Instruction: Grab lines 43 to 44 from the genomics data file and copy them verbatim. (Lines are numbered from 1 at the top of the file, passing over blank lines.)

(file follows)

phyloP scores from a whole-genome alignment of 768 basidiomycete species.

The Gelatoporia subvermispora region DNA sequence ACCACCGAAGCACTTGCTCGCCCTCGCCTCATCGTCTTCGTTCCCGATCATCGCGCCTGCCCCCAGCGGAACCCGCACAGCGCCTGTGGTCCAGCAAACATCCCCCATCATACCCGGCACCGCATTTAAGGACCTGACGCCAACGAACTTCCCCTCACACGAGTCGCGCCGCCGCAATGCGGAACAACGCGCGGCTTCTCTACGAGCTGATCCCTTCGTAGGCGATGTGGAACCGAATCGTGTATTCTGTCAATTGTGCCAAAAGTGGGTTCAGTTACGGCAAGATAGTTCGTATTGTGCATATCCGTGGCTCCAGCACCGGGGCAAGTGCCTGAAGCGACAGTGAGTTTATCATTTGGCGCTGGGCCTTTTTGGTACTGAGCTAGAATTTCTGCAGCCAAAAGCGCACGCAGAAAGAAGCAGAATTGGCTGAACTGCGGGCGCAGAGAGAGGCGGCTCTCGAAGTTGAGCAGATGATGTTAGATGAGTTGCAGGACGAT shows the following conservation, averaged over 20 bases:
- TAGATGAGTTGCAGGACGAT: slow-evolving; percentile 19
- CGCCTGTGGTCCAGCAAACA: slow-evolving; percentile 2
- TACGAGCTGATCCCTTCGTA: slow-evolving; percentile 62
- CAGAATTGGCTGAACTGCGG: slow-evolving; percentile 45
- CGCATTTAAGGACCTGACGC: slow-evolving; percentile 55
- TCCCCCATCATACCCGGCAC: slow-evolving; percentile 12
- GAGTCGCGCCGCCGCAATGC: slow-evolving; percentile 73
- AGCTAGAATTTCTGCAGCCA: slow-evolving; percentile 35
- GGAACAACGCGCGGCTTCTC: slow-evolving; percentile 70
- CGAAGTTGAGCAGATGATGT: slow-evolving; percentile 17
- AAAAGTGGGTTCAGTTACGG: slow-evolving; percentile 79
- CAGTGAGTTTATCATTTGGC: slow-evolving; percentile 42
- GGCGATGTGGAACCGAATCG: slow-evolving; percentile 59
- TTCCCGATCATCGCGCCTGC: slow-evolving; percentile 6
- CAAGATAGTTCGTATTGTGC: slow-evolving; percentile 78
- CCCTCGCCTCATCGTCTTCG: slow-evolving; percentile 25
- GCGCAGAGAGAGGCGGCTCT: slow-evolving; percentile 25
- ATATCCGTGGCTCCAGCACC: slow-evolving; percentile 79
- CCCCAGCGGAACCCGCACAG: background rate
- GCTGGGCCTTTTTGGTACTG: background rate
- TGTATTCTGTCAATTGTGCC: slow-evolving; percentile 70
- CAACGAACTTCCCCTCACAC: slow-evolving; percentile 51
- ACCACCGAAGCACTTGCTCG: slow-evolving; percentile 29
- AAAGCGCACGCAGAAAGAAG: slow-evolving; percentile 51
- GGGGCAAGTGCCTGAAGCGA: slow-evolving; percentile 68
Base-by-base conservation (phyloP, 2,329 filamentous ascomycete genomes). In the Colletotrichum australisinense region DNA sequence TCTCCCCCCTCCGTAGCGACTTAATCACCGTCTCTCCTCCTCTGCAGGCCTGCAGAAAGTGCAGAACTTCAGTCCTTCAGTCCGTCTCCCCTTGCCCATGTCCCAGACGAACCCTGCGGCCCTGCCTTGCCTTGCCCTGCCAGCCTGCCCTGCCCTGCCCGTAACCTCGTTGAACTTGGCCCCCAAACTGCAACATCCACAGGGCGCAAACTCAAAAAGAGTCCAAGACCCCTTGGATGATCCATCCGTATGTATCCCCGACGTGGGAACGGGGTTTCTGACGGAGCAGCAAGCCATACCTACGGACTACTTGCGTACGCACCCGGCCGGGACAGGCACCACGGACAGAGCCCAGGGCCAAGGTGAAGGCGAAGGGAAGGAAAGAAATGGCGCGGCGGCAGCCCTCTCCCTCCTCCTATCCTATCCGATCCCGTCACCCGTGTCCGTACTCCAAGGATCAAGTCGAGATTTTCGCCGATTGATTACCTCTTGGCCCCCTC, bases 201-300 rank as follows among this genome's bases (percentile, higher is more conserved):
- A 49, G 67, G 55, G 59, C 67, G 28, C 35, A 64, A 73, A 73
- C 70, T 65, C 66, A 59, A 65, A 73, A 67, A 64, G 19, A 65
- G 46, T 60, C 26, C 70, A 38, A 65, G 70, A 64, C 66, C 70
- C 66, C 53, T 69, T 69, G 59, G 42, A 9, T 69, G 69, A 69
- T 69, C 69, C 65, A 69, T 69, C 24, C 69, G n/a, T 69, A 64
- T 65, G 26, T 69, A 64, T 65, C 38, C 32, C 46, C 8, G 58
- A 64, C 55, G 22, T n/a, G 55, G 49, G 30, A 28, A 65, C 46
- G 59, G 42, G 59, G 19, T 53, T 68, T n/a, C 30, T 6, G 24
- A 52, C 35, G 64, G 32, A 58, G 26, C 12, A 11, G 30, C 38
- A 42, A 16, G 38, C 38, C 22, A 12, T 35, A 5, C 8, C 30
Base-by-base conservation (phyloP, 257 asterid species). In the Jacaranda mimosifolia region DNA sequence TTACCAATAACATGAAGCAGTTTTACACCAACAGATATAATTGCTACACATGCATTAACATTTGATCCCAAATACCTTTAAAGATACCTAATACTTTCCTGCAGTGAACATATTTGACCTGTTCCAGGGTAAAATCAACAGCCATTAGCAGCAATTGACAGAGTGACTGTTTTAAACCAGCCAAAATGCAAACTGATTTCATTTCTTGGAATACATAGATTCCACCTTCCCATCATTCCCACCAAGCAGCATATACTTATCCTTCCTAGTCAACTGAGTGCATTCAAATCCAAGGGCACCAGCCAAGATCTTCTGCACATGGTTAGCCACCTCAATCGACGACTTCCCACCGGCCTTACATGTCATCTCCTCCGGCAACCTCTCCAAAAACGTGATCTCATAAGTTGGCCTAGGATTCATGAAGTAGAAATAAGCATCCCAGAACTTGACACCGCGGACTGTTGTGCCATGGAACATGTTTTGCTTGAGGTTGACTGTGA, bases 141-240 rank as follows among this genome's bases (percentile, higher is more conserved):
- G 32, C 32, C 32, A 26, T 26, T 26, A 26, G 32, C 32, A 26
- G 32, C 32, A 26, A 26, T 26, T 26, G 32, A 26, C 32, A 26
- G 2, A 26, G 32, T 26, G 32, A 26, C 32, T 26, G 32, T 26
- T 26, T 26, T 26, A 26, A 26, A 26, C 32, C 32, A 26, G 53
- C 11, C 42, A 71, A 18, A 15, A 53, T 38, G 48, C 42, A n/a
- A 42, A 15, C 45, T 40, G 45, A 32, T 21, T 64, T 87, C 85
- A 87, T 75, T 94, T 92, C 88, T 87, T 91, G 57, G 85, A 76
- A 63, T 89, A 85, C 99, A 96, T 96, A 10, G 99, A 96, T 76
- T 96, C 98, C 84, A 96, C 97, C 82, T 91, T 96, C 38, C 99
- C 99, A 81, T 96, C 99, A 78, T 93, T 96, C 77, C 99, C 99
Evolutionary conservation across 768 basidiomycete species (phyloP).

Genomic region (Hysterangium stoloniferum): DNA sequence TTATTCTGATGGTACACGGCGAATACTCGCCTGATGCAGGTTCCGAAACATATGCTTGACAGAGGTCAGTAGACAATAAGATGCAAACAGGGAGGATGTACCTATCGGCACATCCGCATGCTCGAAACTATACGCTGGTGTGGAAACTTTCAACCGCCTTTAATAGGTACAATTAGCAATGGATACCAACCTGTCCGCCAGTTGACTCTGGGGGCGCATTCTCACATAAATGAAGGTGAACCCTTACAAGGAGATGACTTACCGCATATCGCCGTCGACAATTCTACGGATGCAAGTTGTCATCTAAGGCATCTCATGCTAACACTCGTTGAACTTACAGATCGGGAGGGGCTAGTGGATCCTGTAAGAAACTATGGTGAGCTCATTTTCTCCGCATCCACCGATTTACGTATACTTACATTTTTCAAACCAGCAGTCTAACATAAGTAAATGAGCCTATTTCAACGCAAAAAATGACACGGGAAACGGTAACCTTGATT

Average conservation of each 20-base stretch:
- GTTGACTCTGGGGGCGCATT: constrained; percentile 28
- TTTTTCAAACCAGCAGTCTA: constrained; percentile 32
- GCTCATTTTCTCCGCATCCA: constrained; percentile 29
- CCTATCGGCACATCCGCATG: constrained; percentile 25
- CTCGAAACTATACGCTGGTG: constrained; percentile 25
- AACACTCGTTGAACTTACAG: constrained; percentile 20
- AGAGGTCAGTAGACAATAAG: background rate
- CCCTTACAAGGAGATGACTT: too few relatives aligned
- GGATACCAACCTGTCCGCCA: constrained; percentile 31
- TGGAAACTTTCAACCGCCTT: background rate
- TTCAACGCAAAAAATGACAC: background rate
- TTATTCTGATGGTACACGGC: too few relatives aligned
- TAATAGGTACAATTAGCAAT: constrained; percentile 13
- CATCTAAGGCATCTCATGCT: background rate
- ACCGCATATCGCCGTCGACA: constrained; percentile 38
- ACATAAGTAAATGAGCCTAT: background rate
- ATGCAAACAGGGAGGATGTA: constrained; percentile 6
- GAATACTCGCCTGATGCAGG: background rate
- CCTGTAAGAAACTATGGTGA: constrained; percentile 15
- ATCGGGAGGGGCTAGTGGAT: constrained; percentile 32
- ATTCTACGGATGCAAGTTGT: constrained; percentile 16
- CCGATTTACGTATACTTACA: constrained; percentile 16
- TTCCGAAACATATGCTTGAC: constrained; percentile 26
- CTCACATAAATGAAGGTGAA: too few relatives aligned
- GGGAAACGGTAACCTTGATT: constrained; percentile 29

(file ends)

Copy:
- T 26, T 26, T 26, A 26, A 26, A 26, C 32, C 32, A 26, G 53
- C 11, C 42, A 71, A 18, A 15, A 53, T 38, G 48, C 42, A n/a